OD

Yep... you're right. Its a scary place here in rural America... you and like-minded folks probably better just stay away.
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Old 10-16-2012, 09:21 PM
 
2,878 posts, read 3,926,100 times
Reputation: 3083
Quote:
Originally Posted by arctichomesteader View Post
It's not the people complaining who sold their land, it's the people who've left who did that.

If you claim to value nature, wildlife, etc., I don't see how you can turn around and defend suburban development. This is pure hypocrisy.
I did not lay out the rest of my opinions so you only got one part of the story although I am pretty sure you can deduce the rest. In my opinion most land should be public and for everyone to use. Hunting (other than personal for food and sustenance) should be banned. ATVs have no place in National or State parks and forests. Cattle should not be grazed on BLM land (why would a taxpayer support a program run at a loss to sustain someone's lifestyle on what is clearly not a profitable venture?). Predators like wolves and bears, coyote and mountain lions should be allowed to grow back in numbers and regulate the deer, elk and other animal populations as they always did.

Now, for the overpopulation thing. We do somewhat agree on that but if most land was National or State park where you cannot build or develop, no problem, right?

Quote:
Originally Posted by arctichomesteader View Post
I have some experience with this in Vermont. The state became a destination for wealthy sorts from NY, CT, MA, NJ, etc., in the past few decades. They've turned Chittenden County into wall to wall filthy sprawl and pollution. You might as well be in CT as be in Shelburne. Some of the previously most beautiful mountain towns (Killington, Stowe, etc.) have their once pristine mountains covered in mcmansions, condos, and all the ridiculous 5+ acre lawns. Mountains once teeming with wildlife such as deer are now deserts as far as that goes. The wealthy admirers of Vermont have become its worst destroyers. I don't consider land a commodity, it is what makes life possible here, and if destroyed we will die out. I have no problem commenting on what's done to any piece of land as I see fit. Unless you have allodial title you don't actually own it anyways. You rent it from the government.
Overpopulation is never good. If you want to preserve Nature for future generations it is best to have people live in high density in smaller areas and just put the rest of the land in conservation status (like National Parks) for everyone to enjoy and for species within the boundaries to be protected from business interests and "influence groups", faulty research and industry trying to push this or that.

Quote:
Originally Posted by arctichomesteader View Post
The ranchers weren't the greatest conservationists necessarily but by keeping such large tracts undeveloped they did far better for the land than these developers. The National Parks are pretty poorly managed these days. With all the concessions, hotels, etc., in them, they became precisely what they were formed to prevent from happening.
Ranchers in SW Texas almost exterminated the eagles - they paid people to hunt them via airplanes under the pretext that the eagles took sheep and goats. Plenty of these stories around, similar motivations in Montana, WY or elsewhere. How many of these "extermination" stories can you quote from a National Park?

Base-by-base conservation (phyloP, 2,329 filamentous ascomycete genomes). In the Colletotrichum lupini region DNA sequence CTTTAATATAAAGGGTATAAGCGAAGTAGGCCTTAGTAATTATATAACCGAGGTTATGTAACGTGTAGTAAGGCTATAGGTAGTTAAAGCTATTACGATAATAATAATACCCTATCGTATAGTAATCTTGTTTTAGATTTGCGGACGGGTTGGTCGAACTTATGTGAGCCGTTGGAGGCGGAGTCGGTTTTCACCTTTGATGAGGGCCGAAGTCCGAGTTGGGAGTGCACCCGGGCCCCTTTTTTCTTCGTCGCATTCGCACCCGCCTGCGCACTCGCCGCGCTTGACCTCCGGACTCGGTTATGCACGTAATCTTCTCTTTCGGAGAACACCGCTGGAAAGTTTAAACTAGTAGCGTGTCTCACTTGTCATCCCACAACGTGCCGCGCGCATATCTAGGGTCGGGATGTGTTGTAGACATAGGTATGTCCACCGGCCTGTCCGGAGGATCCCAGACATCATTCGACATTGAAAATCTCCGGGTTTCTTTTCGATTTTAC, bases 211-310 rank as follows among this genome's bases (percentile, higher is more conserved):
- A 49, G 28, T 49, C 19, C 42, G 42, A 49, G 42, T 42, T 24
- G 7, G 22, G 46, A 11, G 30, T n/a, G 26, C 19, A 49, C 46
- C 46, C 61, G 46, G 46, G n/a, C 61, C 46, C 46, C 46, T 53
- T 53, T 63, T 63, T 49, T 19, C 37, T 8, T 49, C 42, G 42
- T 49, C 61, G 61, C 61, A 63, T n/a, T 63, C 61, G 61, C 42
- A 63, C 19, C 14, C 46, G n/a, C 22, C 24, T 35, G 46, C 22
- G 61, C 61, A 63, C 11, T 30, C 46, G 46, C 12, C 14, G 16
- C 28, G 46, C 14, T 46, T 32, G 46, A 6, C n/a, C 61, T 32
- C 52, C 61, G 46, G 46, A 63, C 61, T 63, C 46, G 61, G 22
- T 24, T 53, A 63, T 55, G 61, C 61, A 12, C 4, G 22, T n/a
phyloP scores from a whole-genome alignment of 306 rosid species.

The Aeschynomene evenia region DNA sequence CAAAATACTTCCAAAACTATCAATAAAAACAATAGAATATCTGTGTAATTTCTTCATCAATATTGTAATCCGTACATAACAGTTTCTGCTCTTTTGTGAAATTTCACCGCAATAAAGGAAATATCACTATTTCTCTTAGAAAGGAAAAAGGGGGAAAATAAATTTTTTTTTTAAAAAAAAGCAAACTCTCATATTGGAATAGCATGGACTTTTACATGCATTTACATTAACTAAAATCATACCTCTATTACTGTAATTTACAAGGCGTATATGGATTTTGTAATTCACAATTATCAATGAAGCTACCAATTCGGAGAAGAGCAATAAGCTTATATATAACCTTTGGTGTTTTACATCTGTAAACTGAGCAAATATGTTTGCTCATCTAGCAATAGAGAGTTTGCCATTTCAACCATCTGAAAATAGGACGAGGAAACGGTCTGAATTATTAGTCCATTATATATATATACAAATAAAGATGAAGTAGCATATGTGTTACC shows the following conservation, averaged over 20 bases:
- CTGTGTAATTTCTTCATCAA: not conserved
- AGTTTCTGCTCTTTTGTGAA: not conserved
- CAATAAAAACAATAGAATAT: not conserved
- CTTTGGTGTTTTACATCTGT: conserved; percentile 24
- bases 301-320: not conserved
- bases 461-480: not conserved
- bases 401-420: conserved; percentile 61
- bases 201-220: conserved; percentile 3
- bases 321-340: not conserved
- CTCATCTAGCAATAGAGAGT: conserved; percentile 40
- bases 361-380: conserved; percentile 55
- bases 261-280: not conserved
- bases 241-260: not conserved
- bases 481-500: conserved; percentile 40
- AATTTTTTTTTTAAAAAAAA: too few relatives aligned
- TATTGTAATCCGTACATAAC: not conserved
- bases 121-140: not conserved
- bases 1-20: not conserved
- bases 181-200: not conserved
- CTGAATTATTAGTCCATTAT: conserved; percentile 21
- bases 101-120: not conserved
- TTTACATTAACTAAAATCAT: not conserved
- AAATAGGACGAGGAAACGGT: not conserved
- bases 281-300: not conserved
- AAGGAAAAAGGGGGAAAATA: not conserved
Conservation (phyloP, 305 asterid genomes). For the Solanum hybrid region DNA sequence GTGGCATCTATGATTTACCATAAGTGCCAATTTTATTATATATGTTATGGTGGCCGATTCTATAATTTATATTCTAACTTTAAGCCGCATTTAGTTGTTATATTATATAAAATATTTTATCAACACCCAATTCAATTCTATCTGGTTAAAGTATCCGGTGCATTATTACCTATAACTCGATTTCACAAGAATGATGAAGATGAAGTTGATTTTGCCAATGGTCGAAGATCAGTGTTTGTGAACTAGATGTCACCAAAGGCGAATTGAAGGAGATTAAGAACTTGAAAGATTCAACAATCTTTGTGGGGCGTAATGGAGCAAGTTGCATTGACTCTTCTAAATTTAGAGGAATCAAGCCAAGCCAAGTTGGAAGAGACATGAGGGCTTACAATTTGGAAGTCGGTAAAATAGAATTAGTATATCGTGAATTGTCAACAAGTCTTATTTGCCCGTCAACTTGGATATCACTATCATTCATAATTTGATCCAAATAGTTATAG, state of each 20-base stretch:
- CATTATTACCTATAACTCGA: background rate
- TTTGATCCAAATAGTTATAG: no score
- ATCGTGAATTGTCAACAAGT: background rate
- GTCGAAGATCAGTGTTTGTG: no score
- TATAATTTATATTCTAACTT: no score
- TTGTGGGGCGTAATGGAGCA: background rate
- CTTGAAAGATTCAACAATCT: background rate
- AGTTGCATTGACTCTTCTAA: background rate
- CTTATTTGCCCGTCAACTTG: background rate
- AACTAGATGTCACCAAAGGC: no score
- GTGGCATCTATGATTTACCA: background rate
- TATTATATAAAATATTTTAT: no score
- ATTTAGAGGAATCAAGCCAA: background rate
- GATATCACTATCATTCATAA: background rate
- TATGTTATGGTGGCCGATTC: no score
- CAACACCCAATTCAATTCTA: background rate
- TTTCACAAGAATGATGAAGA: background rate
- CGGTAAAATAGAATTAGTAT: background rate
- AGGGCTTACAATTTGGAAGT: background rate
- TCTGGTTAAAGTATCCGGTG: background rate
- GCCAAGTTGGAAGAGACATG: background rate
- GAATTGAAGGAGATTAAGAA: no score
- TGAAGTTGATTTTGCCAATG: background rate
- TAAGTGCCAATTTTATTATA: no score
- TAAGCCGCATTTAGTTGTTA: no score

Quote:
Originally Posted by arctichomesteader View Post
What's funny about all this arrogant anti-non-wealthy nonsense this thread as turned into, is that if you look to history, when countries experience significant economic stress (as we have currently), and the "have nots" are further and further oppressed by the "haves," generally the "haves" become "have nots" in rather violent, gruesome ways. This country is a powder keg at the moment but too many are too blind to see it. Those gated communities could very well be big targets in the future if things don't improve soon. I'll be safe in the poor backwoods of either Vermont or Alaska if that happens.
We agree here.
OD
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Old 10-16-2012, 09:23 PM
 
2,878 posts, read 3,926,100 times
Reputation: 3083
Quote:
Originally Posted by Curmudgeon View Post
Again I ask, to what real end? You obviously have an agenda and a deep-seeded hatred for rural places and people. Otherwise you wouldn't be all over this with post after post after post denigrating not just rural urroundings but the people occupy them as well. I'm sorry if you had a bad experience but a whole bunch of us live in the country or woods or other outlying areas and love it. You do nothing positive with your constant warnings, gloom and doom predictions and putdowns of our chosen lifestyles. It's just become redundant!
Again, I am providing a different point of view to the rosy rural picture a lot of real estate agents, developers and others who stand to profit from the new rural experience try to paint. I am also trying to point out that there is nothing special or smart about rural folks that makes them superior to city people.

OD
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Old 10-16-2012, 10:49 PM
 
Location: Cody, WY
9,786 posts, read 11,271,488 times
Reputation: 19767